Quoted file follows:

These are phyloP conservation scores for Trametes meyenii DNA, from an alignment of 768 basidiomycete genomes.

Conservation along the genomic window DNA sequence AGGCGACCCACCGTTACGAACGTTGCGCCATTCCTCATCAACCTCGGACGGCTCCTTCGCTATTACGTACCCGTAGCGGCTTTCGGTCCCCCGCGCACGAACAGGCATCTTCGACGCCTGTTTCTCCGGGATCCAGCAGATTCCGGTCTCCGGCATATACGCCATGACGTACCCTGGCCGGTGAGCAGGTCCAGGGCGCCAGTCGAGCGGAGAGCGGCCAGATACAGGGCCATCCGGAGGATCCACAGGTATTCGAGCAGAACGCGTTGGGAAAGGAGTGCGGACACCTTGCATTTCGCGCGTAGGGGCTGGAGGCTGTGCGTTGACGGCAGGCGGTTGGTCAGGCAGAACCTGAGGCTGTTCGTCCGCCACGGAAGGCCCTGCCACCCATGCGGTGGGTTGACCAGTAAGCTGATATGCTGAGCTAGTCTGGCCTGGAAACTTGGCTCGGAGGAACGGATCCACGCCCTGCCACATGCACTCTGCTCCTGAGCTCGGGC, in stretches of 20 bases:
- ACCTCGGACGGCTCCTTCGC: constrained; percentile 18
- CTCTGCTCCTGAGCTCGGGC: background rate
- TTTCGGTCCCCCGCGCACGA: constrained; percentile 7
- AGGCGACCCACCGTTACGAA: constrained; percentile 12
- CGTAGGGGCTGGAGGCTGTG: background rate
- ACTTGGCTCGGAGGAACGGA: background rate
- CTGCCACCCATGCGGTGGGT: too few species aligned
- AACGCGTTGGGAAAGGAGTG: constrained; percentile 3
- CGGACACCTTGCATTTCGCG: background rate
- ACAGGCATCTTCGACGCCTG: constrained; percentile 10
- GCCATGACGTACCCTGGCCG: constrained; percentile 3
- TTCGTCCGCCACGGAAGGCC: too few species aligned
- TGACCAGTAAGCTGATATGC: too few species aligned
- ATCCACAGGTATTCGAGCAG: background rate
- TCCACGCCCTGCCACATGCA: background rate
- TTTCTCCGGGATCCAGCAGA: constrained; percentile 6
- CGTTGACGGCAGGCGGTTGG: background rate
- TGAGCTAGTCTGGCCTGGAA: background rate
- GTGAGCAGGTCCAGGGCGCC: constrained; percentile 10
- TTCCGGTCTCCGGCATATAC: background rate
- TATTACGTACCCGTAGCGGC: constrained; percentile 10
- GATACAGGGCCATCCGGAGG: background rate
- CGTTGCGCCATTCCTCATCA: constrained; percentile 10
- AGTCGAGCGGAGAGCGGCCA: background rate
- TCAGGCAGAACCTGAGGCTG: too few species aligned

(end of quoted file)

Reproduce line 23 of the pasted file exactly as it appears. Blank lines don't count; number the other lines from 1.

- TATTACGTACCCGTAGCGGC: constrained; percentile 10